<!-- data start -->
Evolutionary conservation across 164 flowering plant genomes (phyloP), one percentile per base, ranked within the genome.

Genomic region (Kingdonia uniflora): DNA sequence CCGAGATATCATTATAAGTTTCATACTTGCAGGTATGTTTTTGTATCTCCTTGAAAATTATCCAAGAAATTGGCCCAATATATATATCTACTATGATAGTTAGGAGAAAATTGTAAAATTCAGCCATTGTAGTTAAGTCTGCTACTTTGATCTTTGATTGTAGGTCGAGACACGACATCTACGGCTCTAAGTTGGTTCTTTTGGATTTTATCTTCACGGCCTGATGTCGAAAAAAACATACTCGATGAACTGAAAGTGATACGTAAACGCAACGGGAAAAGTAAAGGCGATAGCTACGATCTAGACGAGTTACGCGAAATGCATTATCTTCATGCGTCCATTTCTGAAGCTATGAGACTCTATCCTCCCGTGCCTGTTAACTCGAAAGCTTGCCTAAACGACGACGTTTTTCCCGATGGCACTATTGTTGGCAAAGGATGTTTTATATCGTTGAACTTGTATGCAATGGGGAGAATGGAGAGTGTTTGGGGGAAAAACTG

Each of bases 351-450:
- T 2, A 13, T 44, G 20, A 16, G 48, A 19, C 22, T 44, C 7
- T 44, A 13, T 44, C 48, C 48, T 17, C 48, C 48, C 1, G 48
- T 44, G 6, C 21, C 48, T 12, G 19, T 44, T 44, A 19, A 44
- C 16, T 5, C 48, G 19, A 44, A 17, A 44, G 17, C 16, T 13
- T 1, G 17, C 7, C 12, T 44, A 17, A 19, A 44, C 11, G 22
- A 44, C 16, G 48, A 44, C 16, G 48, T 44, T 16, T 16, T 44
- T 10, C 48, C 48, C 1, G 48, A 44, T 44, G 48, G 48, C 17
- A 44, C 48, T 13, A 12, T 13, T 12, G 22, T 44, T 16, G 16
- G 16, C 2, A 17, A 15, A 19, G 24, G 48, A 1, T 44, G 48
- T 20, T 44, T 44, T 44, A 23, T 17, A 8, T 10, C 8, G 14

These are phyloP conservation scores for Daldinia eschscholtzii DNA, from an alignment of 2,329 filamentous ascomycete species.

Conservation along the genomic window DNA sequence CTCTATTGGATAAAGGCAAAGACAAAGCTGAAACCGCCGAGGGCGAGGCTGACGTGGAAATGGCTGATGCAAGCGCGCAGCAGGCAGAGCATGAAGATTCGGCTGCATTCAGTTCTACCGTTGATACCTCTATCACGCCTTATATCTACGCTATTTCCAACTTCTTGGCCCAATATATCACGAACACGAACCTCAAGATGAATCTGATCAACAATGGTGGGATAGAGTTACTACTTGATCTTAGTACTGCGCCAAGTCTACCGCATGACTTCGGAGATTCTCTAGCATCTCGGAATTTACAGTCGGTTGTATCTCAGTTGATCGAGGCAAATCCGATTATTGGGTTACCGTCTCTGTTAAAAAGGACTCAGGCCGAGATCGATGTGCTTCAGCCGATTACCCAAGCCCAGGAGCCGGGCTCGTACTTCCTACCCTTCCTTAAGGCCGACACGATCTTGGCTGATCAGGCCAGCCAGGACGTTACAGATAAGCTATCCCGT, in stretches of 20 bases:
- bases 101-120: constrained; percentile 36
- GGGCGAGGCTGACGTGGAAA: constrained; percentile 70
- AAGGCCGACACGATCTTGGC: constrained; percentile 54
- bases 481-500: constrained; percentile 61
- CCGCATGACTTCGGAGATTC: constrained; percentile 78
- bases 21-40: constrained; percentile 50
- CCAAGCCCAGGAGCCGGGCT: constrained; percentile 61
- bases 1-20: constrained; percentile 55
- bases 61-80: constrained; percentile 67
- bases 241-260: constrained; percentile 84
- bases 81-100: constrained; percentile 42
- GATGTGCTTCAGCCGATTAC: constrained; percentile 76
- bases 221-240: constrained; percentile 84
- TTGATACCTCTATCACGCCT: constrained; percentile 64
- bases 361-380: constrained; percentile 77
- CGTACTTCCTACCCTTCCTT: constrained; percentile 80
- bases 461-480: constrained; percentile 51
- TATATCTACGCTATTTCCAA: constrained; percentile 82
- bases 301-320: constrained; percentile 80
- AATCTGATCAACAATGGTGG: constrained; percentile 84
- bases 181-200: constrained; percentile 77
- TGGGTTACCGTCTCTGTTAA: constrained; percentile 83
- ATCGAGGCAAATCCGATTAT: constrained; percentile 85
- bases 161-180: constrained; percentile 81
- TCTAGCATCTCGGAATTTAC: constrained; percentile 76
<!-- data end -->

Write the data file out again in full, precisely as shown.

Evolutionary conservation across 164 flowering plant genomes (phyloP), one percentile per base, ranked within the genome.

Genomic region (Kingdonia uniflora): DNA sequence CCGAGATATCATTATAAGTTTCATACTTGCAGGTATGTTTTTGTATCTCCTTGAAAATTATCCAAGAAATTGGCCCAATATATATATCTACTATGATAGTTAGGAGAAAATTGTAAAATTCAGCCATTGTAGTTAAGTCTGCTACTTTGATCTTTGATTGTAGGTCGAGACACGACATCTACGGCTCTAAGTTGGTTCTTTTGGATTTTATCTTCACGGCCTGATGTCGAAAAAAACATACTCGATGAACTGAAAGTGATACGTAAACGCAACGGGAAAAGTAAAGGCGATAGCTACGATCTAGACGAGTTACGCGAAATGCATTATCTTCATGCGTCCATTTCTGAAGCTATGAGACTCTATCCTCCCGTGCCTGTTAACTCGAAAGCTTGCCTAAACGACGACGTTTTTCCCGATGGCACTATTGTTGGCAAAGGATGTTTTATATCGTTGAACTTGTATGCAATGGGGAGAATGGAGAGTGTTTGGGGGAAAAACTG

Each of bases 351-450:
- T 2, A 13, T 44, G 20, A 16, G 48, A 19, C 22, T 44, C 7
- T 44, A 13, T 44, C 48, C 48, T 17, C 48, C 48, C 1, G 48
- T 44, G 6, C 21, C 48, T 12, G 19, T 44, T 44, A 19, A 44
- C 16, T 5, C 48, G 19, A 44, A 17, A 44, G 17, C 16, T 13
- T 1, G 17, C 7, C 12, T 44, A 17, A 19, A 44, C 11, G 22
- A 44, C 16, G 48, A 44, C 16, G 48, T 44, T 16, T 16, T 44
- T 10, C 48, C 48, C 1, G 48, A 44, T 44, G 48, G 48, C 17
- A 44, C 48, T 13, A 12, T 13, T 12, G 22, T 44, T 16, G 16
- G 16, C 2, A 17, A 15, A 19, G 24, G 48, A 1, T 44, G 48
- T 20, T 44, T 44, T 44, A 23, T 17, A 8, T 10, C 8, G 14

These are phyloP conservation scores for Daldinia eschscholtzii DNA, from an alignment of 2,329 filamentous ascomycete species.

Conservation along the genomic window DNA sequence CTCTATTGGATAAAGGCAAAGACAAAGCTGAAACCGCCGAGGGCGAGGCTGACGTGGAAATGGCTGATGCAAGCGCGCAGCAGGCAGAGCATGAAGATTCGGCTGCATTCAGTTCTACCGTTGATACCTCTATCACGCCTTATATCTACGCTATTTCCAACTTCTTGGCCCAATATATCACGAACACGAACCTCAAGATGAATCTGATCAACAATGGTGGGATAGAGTTACTACTTGATCTTAGTACTGCGCCAAGTCTACCGCATGACTTCGGAGATTCTCTAGCATCTCGGAATTTACAGTCGGTTGTATCTCAGTTGATCGAGGCAAATCCGATTATTGGGTTACCGTCTCTGTTAAAAAGGACTCAGGCCGAGATCGATGTGCTTCAGCCGATTACCCAAGCCCAGGAGCCGGGCTCGTACTTCCTACCCTTCCTTAAGGCCGACACGATCTTGGCTGATCAGGCCAGCCAGGACGTTACAGATAAGCTATCCCGT, in stretches of 20 bases:
- bases 101-120: constrained; percentile 36
- GGGCGAGGCTGACGTGGAAA: constrained; percentile 70
- AAGGCCGACACGATCTTGGC: constrained; percentile 54
- bases 481-500: constrained; percentile 61
- CCGCATGACTTCGGAGATTC: constrained; percentile 78
- bases 21-40: constrained; percentile 50
- CCAAGCCCAGGAGCCGGGCT: constrained; percentile 61
- bases 1-20: constrained; percentile 55
- bases 61-80: constrained; percentile 67
- bases 241-260: constrained; percentile 84
- bases 81-100: constrained; percentile 42
- GATGTGCTTCAGCCGATTAC: constrained; percentile 76
- bases 221-240: constrained; percentile 84
- TTGATACCTCTATCACGCCT: constrained; percentile 64
- bases 361-380: constrained; percentile 77
- CGTACTTCCTACCCTTCCTT: constrained; percentile 80
- bases 461-480: constrained; percentile 51
- TATATCTACGCTATTTCCAA: constrained; percentile 82
- bases 301-320: constrained; percentile 80
- AATCTGATCAACAATGGTGG: constrained; percentile 84
- bases 181-200: constrained; percentile 77
- TGGGTTACCGTCTCTGTTAA: constrained; percentile 83
- ATCGAGGCAAATCCGATTAT: constrained; percentile 85
- bases 161-180: constrained; percentile 81
- TCTAGCATCTCGGAATTTAC: constrained; percentile 76